Paul was a minister of the new covenant, a ministry of the Spirit where the Spirit wrote on tablets of human hearts. And the glory of this covenant was much greater than the glory of the former covenant because the letter kills but the Spirit gives life.
Or consider the words of Paul in the book of Romans.
For the law of the Spirit of life has set you free in Christ Jesus from the law of sin and death. 3For God has done what the law, weakened by the flesh, could not do. By sending his own Son in the likeness of sinful flesh and for sin, he condemned sin in the flesh, 4in order that the righteous requirement of the law might be fulfilled in us, who walk not according to the flesh but according to the Spirit. 5For those who live according to the flesh set their minds on the things of the flesh, but those who live according to the Spirit set their minds on the things of the Spirit. 6To set the mind on the flesh is death, but to set the mind on the Spirit is life and peace. 7For the mind that is set on the flesh is hostile to God, for it does not submit to God’s law; indeed, it cannot. 8Those who are in the flesh cannot please God. 9You, however, are not in the flesh but in the Spirit, if in fact the Spirit of God dwells in you. Anyone who does not have the Spirit of Christ does not belong to him. 10But if Christ is in you, although the body is dead because of sin, the Spirit is life because of righteousness. 11If the Spirit of him who raised Jesus from the dead dwells in you, he who raised Christ Jesus from the dead will also give life to your mortal bodies through his Spirit who dwells in you. (Romans 8.2-11)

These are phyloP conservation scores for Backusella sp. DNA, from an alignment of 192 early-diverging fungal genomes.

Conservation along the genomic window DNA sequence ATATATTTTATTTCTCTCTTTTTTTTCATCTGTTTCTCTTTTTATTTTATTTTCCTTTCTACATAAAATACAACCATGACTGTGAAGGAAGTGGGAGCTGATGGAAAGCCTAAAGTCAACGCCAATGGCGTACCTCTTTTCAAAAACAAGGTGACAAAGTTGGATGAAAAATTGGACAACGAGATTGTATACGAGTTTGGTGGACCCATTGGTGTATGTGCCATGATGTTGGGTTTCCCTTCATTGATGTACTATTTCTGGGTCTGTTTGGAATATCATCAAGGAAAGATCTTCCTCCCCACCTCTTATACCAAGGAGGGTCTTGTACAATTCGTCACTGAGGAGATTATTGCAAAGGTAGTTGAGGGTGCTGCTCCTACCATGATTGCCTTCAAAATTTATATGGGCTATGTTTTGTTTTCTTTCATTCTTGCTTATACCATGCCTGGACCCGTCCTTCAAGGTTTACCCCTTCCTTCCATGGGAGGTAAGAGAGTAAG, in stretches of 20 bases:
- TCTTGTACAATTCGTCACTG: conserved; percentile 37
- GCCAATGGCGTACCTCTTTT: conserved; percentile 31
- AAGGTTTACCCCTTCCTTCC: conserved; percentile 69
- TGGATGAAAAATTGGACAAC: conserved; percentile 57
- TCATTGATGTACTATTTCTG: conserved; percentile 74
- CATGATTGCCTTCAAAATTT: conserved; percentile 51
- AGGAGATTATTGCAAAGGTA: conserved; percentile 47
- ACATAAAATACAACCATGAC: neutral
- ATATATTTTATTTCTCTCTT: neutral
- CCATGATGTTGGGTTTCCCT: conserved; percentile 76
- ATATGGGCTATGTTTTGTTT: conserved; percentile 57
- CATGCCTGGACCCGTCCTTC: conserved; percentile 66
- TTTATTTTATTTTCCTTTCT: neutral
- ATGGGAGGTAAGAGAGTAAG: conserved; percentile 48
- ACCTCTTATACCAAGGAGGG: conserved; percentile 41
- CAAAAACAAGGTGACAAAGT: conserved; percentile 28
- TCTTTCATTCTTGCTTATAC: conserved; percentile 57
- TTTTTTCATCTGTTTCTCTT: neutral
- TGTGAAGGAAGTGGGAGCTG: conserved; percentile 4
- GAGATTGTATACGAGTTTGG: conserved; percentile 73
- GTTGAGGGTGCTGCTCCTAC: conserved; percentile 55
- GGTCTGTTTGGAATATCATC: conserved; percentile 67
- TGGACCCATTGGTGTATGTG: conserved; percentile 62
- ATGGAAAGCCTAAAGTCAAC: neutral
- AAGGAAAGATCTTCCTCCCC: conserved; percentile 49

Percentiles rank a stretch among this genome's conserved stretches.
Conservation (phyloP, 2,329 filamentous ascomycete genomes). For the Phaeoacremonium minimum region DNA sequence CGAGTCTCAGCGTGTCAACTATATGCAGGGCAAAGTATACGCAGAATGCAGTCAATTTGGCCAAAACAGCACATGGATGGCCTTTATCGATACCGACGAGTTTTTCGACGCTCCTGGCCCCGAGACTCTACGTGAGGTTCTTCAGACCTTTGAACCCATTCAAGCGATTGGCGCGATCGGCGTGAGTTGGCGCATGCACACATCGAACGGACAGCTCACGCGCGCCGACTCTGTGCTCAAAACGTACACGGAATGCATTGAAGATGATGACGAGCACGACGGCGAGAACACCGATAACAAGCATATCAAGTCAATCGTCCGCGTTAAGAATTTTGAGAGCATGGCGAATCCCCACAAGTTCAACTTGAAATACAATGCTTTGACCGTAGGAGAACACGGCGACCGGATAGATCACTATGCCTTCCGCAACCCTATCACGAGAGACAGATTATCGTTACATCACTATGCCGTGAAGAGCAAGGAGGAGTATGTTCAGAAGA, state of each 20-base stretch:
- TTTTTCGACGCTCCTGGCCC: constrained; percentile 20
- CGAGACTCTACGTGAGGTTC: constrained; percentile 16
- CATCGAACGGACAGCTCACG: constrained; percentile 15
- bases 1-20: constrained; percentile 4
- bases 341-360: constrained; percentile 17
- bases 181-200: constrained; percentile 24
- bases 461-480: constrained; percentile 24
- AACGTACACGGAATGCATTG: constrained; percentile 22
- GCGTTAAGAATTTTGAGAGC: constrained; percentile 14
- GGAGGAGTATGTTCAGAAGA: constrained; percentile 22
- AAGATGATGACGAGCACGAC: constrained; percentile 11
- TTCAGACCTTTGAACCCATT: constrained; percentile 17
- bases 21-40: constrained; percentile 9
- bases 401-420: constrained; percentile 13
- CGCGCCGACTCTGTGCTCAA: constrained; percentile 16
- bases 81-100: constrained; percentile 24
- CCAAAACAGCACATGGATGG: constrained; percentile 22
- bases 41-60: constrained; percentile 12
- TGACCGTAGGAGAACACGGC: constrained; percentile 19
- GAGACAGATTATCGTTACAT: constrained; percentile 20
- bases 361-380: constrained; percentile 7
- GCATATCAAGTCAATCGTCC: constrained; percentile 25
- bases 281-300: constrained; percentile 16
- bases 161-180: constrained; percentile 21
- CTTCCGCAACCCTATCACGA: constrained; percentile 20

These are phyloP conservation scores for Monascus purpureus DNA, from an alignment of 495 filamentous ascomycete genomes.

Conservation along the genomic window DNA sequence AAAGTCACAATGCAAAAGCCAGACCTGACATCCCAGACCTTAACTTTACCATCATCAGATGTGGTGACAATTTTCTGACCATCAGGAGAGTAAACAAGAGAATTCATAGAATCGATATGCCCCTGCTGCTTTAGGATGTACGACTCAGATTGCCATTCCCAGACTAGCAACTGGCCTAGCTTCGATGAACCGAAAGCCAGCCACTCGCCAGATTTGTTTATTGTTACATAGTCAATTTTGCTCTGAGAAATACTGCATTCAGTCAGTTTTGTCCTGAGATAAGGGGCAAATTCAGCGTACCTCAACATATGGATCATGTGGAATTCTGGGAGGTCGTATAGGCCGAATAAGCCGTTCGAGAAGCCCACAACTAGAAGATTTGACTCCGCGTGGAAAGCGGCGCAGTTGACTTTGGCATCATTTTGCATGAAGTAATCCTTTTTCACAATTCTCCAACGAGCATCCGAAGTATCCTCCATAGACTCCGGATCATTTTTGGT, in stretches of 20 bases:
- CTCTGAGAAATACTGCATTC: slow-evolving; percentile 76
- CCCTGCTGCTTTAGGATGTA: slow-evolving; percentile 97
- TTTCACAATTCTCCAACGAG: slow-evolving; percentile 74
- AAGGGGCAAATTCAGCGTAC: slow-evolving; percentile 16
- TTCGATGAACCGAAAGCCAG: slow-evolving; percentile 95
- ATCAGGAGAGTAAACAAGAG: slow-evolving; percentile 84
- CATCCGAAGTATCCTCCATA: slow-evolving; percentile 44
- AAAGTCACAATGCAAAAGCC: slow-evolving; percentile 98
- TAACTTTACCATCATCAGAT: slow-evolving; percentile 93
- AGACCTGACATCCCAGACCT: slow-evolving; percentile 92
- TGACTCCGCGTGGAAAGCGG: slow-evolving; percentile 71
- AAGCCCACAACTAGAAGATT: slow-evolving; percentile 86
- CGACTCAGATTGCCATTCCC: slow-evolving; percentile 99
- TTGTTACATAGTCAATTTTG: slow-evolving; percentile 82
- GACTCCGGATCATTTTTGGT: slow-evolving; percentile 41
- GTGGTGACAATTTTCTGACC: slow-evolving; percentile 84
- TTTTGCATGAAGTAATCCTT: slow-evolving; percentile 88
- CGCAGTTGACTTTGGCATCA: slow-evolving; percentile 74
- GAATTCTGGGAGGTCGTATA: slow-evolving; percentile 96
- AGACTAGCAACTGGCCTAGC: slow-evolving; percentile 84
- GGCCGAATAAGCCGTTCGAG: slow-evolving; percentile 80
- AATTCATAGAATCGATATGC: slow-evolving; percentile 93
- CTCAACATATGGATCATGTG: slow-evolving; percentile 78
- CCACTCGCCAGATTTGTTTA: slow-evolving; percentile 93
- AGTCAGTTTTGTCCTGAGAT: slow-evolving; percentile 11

Again, Paul echoed the very prophesy of Jeremiah and Ezekiel. In the new covenant, the Lord wrote His laws on the hearts of His people. His people will be able to obey the commandments because He will put His Spirit within them. Without the work of the Spirit, it is impossible to submit to God’s law. The righteous requirements of the law are only fulfilled by those who walk according to the Spirit and not according to the flesh.
In fact, the primary problem with the old covenant was not with the covenant itself but with the people. The old covenant consisted of 613 rules that covered every aspect of life: how one worked, what one did with their free time on the weekends, what one could wear and eat, etc. But as restrictive and nitpicky as the law seems to us today, the problem was not with the law but with the people. Consider how the writer of Hebrews applied the new covenant of Jeremiah 31,
But as it is, Christ has obtained a ministry that is as much more excellent than the old as the covenant he mediates is better, since it is enacted on better promises. 7For if that first covenant had been faultless, there would have been no occasion to look for a second. 8For he finds fault with them when he says: “Behold, the days are coming, declares the Lord, when I will establish a new covenant with the house of Israel and with the house of Judah…” (Hebrews 8.6-8)
Indeed, the first covenant was not faultless, but the fault was not with the law but with the people. “For he finds fault with them…” (ESV, NASB, NRSV, KJV). “But God found fault with the people” (NIV, HCSB). The old covenant was faulty because the people were faulty. It was the sin nature of the people that prevented them from being able to obey the commandments. But in the new covenant, with God putting His Spirit within us, the people are made new so that it is possible for them to obey His commands.
The New Testament is full of statements that describe this new life, new heart, new covenant in various ways.
Jesus answered him, “Truly, truly, I say to you, unless one is born again he cannot see the kingdom of God.” (John 3.3)
Therefore, if anyone is in Christ, he is a new creation. The old has passed away; behold, the new has come. (2 Corinthians 5.17)